While I feel pretty good about praising the special effects, this praise simply does not extend to anyone involved in this muck but The Rock. He brings the thunder in this cinematic storm.  Everyone else is FAR TOO SERIOUS. And if he weren’t in it to save audiences this weekend and rescue the picture from itself, then I would tell you that the film and its 9.6 magnitude earthquakes are better left unseen and that you, dear reader, should simply stay home. Nothing about the disaster flick – including its giant quake-caused tsunami – convinces me that you need to see this.

Co-starring Archie Panjabi, Ioan Gruffudd, and featuring (as a favor?) Kylie Minogue (I kid you not), San Andreas is the long cliché of diaster flicks, complete with the obligatory undressing of a woman to save an injured boy’s life and the partial destruction of a San Francisco landmark. Hollow. Soulless. The events in this fissure-centered disaster flick are entirely too silly and never match the tone it’s setting up.

San Andreas is one big line of fault.

San Andreas - Movie Review

MPAA Rating: PG-13 for intense disaster action and mayhem throughout, and brief strong language.
114 mins
: Brad Peyton
Carlton Cuse
Dwayne Johnson, Carla Gugino, Alexandra Daddario
: Action | Adventure
A rescue pilot survived an earthquake, this is what happens next.
Memorable Movie Quote: "It's been a long time since I got you to second base!"
Warner Bros.
Official Site: http://www.sanandreasmovie.com/
Release Date:
May 29, 2015
DVD/Blu-ray Release Date:
October 13, 2015
Synopsis: In the aftermath of a massive earthquake in California, a rescue-chopper pilot makes a dangerous journey across the state in order to rescue his estranged daughter.

San Andreas - Movie Review


Blu-ray Details:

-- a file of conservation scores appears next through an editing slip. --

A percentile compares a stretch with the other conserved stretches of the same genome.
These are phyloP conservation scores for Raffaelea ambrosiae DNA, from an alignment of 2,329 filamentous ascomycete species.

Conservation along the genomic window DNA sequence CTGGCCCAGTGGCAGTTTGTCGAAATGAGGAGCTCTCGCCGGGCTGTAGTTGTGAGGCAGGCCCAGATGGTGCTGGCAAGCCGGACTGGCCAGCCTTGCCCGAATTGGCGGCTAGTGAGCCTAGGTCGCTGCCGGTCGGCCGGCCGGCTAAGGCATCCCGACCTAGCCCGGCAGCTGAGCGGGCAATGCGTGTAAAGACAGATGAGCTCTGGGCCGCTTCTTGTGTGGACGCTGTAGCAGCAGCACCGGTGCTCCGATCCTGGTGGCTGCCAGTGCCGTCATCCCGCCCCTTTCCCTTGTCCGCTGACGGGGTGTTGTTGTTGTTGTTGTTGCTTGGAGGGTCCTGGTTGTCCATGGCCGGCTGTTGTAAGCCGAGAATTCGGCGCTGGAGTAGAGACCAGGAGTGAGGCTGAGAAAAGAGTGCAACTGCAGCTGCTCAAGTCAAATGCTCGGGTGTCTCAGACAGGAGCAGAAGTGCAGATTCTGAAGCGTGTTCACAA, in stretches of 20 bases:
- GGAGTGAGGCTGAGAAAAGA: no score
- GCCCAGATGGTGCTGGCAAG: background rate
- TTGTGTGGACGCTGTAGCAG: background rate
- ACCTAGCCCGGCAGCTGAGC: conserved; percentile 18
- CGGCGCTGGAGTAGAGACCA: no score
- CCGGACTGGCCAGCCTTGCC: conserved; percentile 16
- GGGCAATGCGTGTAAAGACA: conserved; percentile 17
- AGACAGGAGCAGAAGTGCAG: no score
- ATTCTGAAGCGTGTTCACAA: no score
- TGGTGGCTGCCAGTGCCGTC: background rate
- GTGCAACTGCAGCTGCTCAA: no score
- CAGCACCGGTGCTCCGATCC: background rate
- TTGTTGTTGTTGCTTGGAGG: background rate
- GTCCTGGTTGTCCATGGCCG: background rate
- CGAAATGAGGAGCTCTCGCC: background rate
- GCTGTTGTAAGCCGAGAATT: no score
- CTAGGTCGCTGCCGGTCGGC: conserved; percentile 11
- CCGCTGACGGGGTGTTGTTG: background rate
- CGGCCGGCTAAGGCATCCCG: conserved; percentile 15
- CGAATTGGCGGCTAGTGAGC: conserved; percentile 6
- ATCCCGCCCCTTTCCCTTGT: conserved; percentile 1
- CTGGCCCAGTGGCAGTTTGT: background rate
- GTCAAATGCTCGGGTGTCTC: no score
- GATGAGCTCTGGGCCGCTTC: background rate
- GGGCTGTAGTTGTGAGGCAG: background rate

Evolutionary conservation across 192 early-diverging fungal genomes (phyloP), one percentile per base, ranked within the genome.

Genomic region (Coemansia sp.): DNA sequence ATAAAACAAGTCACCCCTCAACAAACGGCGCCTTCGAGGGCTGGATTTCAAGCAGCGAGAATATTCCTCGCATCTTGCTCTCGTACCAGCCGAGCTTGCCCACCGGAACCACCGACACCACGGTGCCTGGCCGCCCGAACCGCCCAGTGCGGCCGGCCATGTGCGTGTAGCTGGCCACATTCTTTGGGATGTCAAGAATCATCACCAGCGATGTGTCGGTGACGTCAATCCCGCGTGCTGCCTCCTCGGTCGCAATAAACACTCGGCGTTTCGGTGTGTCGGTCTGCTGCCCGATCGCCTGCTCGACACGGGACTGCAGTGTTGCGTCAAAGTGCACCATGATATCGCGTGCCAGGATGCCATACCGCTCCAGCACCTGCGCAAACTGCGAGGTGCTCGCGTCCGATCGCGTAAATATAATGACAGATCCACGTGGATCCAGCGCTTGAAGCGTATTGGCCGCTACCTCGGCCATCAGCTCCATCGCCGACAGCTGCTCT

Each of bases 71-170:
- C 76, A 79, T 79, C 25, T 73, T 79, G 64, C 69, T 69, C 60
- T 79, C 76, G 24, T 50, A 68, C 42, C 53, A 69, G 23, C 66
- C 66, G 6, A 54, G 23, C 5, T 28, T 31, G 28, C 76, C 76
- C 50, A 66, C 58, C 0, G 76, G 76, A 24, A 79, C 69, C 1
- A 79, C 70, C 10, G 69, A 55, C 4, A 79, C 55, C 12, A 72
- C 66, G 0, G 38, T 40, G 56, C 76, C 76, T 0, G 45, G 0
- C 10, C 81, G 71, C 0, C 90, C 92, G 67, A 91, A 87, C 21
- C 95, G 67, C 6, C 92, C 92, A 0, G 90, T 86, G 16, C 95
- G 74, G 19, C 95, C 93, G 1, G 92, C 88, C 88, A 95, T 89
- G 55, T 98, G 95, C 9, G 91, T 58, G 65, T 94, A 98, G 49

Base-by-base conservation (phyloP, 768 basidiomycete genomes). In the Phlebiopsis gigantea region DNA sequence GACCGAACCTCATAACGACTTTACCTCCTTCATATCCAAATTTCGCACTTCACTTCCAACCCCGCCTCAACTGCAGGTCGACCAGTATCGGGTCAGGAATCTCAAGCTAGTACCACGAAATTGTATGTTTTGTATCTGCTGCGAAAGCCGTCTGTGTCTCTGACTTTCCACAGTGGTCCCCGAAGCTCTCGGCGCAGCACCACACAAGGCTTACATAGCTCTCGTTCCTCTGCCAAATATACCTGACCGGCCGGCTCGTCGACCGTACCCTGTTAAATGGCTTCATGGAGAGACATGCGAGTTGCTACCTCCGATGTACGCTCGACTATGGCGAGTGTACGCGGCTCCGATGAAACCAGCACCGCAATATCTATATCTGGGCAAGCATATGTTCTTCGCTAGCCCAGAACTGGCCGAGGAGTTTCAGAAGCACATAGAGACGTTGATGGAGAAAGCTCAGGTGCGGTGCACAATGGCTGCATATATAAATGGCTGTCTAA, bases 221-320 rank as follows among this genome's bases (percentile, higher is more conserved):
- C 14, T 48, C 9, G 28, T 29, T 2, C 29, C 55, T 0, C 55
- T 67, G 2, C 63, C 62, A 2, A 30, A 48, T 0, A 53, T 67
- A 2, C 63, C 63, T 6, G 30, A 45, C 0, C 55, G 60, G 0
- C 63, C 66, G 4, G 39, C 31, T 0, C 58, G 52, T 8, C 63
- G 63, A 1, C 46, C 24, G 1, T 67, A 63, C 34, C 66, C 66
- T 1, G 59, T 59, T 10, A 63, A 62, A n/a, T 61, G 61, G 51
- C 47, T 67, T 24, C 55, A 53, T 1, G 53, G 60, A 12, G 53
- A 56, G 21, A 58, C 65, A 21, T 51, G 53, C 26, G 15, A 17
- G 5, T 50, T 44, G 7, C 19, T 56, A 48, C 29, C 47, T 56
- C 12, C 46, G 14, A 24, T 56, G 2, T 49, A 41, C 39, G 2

Available on Blu-ray - October 13, 2015
Screen Formats: 2.40:1
: English SDH, French, Spanish, Portuguese
English: Dolby Atmos; English: Dolby TrueHD 7.1 (48kHz, 24-bit); French (Canada): Dolby Digital 5.1; Spanish: Dolby Digital 5.1 (448 kbps); Portuguese: Dolby Digital 5.1
Discs: 50GB Blu-ray Disc; Two-disc set (1 BD, 1 DVD); UV digital copy; Digital copy; DVD copy
Region Encoding: A

Okay, so Warner Brothers' 1080p, 2.40:1 image is pretty damn intense. This puppy is rippled with fine textures and strong details. Everything – whether it be clothes, skin, buildings, or the sky itself – is articulated with stunning complexity. Colors are bold and never deviate from the warm palette established by the natural world that has become the enemy. The Dolby TrueHD 7.1 lossless soundtrack is a feast for the ears as your living room walls will shake as the on-screen earth rumbles. Good stuff.



  • Director Brad Peyton takes the helm solo and discusses the making of a disasterporn flick. He’s loose and manages to make the technical side of things interesting. For fans of the movie, this track should prove to be a good one.

Special Features:

Full of cast and crew interviews, the supplemental items on the disc does not disappoint. First up is a discussion about the on-screen destruction and the making of some of the more important scenes. Next is a look at Johnson’s most dangerous scenes. There is a brief look at scoring the movie and eight deleted scenes, as well as a brief montage of gags and stunts.

  • San Andreas: The Real Fault Line (6 min)
  • Dwayne Johnson to the Rescue (10 min)
  • Scoring the Quake (6 min)
  • Deleted Scenes (5 min)
  • Gag Reel (1 min)
  • Stunt Reel (3 min)